How Nitro-glycerine became a medicine for Angina Pectoris
Explosive by Nature
It was in 1846 that the Italian chemist Asciano Sobrero began with the creation of a new type of explosive. He experimented with combinations of nitric and sulphuric acid, and eventually formed the complex ‘Nitro-glycerine’. In 1867 Alfred Nobel, the scientist, and initiator of the Nobel-prize, patented Sobrero’s explosive. Neither Sobrero, nor Nobel was at the time aware of the fact that this invention did not only give rise to a new kind of explosive, but would provide the world with one of its most potent medicines for Angina Pectoris.
Angina Pectoris is a syndrome that is characterized by precordial discomfort; feelings of pressure, squeezing, burning or fullness centrally about the chest. A painful sensation may radiate through to the back, to the throat and jaw, the upper abdomen and into the shoulder and usually the right arm. These symptoms typically set in following physical exertion or stress, after heavy meals or during extreme heat. Angina Pectoris is usually a symptomatology of a more severe underlying issue; most commonly some form of coronary heart disease.
In 2009, an estimate of 30,000 to 40,000 people per 1 million of the European population, and approximately 9.8 million people in America were affected by Angina Pectoris, and its incidence has since risen.
The first physician, who used Nitro-glycerine as a treatment for Angina Pectoris and introduced it into the conventional medical sphere, was William Murrell (1853 – 1912) in 1879. He recognised its potential as a heart remedy, and treated patients suffering of symptoms of Angina Pectoris with highly diluted Nitro-glycerine. It’s potential of dilating the arteries and as such permitting an increased volume of blood to flow through the vessels, made it a valuable agent for the alleviation of symptoms of Angina Pectoris.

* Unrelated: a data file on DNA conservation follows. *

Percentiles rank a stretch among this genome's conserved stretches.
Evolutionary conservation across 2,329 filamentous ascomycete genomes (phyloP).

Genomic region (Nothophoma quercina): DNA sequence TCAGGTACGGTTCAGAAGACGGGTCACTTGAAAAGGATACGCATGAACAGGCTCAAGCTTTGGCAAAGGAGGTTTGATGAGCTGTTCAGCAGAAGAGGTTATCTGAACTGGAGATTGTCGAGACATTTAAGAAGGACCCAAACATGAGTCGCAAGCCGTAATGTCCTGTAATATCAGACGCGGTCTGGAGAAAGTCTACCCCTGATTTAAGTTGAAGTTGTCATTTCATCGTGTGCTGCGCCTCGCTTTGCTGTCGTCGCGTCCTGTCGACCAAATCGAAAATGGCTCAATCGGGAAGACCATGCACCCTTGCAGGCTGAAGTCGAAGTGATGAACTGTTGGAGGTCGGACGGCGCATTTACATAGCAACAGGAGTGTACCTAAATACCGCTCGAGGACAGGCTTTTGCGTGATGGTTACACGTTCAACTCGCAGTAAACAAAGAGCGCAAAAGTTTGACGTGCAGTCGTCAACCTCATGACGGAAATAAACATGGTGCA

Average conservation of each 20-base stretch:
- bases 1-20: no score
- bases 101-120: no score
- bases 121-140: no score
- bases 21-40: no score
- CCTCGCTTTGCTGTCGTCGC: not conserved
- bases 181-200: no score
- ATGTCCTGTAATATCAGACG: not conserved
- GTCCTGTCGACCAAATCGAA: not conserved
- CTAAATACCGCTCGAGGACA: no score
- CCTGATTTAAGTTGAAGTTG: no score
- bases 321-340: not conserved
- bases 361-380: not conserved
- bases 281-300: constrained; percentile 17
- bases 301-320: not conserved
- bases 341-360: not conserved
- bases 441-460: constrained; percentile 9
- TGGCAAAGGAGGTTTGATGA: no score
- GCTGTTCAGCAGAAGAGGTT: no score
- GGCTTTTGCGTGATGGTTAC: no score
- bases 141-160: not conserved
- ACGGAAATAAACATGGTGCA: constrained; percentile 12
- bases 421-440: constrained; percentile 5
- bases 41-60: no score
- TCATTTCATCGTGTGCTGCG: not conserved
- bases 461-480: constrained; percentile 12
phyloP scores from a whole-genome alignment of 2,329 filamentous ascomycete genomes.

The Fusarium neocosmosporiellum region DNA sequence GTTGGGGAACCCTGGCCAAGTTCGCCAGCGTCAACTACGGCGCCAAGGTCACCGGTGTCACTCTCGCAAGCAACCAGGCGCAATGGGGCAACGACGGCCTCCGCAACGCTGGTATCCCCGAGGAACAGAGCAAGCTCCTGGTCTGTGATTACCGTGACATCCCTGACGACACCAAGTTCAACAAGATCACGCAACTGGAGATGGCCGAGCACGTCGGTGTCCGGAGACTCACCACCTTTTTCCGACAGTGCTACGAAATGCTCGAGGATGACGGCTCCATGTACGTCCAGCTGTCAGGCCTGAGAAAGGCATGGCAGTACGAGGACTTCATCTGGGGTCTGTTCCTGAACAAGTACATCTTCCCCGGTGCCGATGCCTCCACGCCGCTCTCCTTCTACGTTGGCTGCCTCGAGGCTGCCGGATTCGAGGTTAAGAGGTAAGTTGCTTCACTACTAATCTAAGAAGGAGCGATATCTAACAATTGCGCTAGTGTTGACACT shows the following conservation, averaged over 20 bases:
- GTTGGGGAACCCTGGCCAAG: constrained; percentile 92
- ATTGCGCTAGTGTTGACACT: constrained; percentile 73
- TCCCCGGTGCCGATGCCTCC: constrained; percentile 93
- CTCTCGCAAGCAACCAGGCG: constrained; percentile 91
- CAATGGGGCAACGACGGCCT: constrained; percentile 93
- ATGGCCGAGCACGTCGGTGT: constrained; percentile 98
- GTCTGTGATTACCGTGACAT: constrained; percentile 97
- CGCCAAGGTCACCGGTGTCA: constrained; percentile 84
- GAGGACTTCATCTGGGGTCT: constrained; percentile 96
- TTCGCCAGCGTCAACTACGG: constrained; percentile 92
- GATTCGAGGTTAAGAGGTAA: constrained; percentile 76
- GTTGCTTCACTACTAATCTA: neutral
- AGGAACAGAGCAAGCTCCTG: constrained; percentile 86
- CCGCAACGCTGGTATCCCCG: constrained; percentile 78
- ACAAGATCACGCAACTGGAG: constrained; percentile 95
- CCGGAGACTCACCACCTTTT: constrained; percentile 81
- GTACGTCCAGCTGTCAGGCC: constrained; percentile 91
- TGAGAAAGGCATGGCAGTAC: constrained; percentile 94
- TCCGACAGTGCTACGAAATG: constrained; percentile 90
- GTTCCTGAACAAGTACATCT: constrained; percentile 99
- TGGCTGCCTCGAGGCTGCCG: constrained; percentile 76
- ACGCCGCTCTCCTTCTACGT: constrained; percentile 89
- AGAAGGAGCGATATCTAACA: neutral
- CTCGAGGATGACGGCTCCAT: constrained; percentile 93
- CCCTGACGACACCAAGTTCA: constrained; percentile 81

Interestingly though, the development of Nitro-glycerine as a conventional medicine only became possible due to earlier homeopathic investigations. Nitro-glycerine, in crude form, is highly explosive and can only be handled with utmost care, and as such cannot simply be administered as a medicine. It requires ultra-high dilution in order to derive an ingestible medicine from it. Such ultra-high dilution is one of the fundamental principles of Homeopathy.
Indeed it was the German Homeopath Constantin Hering (1800 – 1880) who in 1848, long before the conventional medical sphere took note of the healing potential of Nitro-glycerine, recognized its potential as a medicine. He used Glonoinum, the homeopathically produced remedy of Nitro-glycerine, for throbbing and congestive headaches.
Perhaps it was the fear of handling such a highly explosive substance, or due to the scepticism towards the homeopathic doctrine, that the conventional medical sphere took 30 years to investigate the therapeutic potential of Nitro-glycerine. Nonetheless, it was only due to the previous use by Constantin Hering that Nitro-glycerine at all became a medicinal agent.
Today, Nitro-glycerine, the potent explosive, continues to be used for the treatment of Angina Pectoris; both as a highly diluted conventional drug and as a highly diluted homeopathic remedy.
By Uta Mittelstadt
Uta Mittelstadt, BSc & MSc Homeopathic Medicine – University of Central Lancashire, U.K.
Clever Homeopathy / Clever H.-the Mag!
Treatments in the Algarve:
in the course of 2018